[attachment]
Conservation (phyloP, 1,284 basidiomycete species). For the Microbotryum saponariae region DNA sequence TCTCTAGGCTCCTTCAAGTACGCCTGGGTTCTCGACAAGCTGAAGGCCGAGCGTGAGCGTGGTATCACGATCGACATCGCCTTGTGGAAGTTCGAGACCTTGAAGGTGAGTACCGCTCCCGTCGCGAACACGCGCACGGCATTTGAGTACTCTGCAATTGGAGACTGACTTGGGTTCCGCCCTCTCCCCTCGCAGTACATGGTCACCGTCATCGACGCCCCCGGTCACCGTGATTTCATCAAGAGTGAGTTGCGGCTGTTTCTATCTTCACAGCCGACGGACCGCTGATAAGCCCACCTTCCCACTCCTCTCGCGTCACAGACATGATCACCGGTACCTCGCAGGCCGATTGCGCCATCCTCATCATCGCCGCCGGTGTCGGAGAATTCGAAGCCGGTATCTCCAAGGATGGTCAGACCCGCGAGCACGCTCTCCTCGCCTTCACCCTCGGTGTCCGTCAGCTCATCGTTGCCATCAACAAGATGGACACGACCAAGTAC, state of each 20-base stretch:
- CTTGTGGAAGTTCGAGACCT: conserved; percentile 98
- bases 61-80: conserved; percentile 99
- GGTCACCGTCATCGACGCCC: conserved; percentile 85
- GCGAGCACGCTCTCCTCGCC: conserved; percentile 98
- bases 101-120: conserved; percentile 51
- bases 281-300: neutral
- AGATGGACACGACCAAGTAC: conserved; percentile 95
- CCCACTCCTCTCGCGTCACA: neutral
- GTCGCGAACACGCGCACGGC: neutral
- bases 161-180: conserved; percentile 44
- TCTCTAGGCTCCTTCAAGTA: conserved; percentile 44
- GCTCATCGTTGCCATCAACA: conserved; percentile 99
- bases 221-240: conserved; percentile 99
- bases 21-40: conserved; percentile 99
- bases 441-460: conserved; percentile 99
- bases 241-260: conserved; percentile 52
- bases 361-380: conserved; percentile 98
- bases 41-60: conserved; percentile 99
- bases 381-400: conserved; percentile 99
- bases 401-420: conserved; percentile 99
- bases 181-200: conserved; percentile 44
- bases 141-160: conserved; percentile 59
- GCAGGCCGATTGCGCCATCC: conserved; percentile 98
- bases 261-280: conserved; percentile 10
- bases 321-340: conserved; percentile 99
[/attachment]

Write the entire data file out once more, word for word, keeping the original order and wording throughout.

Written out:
Conservation (phyloP, 1,284 basidiomycete species). For the Microbotryum saponariae region DNA sequence TCTCTAGGCTCCTTCAAGTACGCCTGGGTTCTCGACAAGCTGAAGGCCGAGCGTGAGCGTGGTATCACGATCGACATCGCCTTGTGGAAGTTCGAGACCTTGAAGGTGAGTACCGCTCCCGTCGCGAACACGCGCACGGCATTTGAGTACTCTGCAATTGGAGACTGACTTGGGTTCCGCCCTCTCCCCTCGCAGTACATGGTCACCGTCATCGACGCCCCCGGTCACCGTGATTTCATCAAGAGTGAGTTGCGGCTGTTTCTATCTTCACAGCCGACGGACCGCTGATAAGCCCACCTTCCCACTCCTCTCGCGTCACAGACATGATCACCGGTACCTCGCAGGCCGATTGCGCCATCCTCATCATCGCCGCCGGTGTCGGAGAATTCGAAGCCGGTATCTCCAAGGATGGTCAGACCCGCGAGCACGCTCTCCTCGCCTTCACCCTCGGTGTCCGTCAGCTCATCGTTGCCATCAACAAGATGGACACGACCAAGTAC, state of each 20-base stretch:
- CTTGTGGAAGTTCGAGACCT: conserved; percentile 98
- bases 61-80: conserved; percentile 99
- GGTCACCGTCATCGACGCCC: conserved; percentile 85
- GCGAGCACGCTCTCCTCGCC: conserved; percentile 98
- bases 101-120: conserved; percentile 51
- bases 281-300: neutral
- AGATGGACACGACCAAGTAC: conserved; percentile 95
- CCCACTCCTCTCGCGTCACA: neutral
- GTCGCGAACACGCGCACGGC: neutral
- bases 161-180: conserved; percentile 44
- TCTCTAGGCTCCTTCAAGTA: conserved; percentile 44
- GCTCATCGTTGCCATCAACA: conserved; percentile 99
- bases 221-240: conserved; percentile 99
- bases 21-40: conserved; percentile 99
- bases 441-460: conserved; percentile 99
- bases 241-260: conserved; percentile 52
- bases 361-380: conserved; percentile 98
- bases 41-60: conserved; percentile 99
- bases 381-400: conserved; percentile 99
- bases 401-420: conserved; percentile 99
- bases 181-200: conserved; percentile 44
- bases 141-160: conserved; percentile 59
- GCAGGCCGATTGCGCCATCC: conserved; percentile 98
- bases 261-280: conserved; percentile 10
- bases 321-340: conserved; percentile 99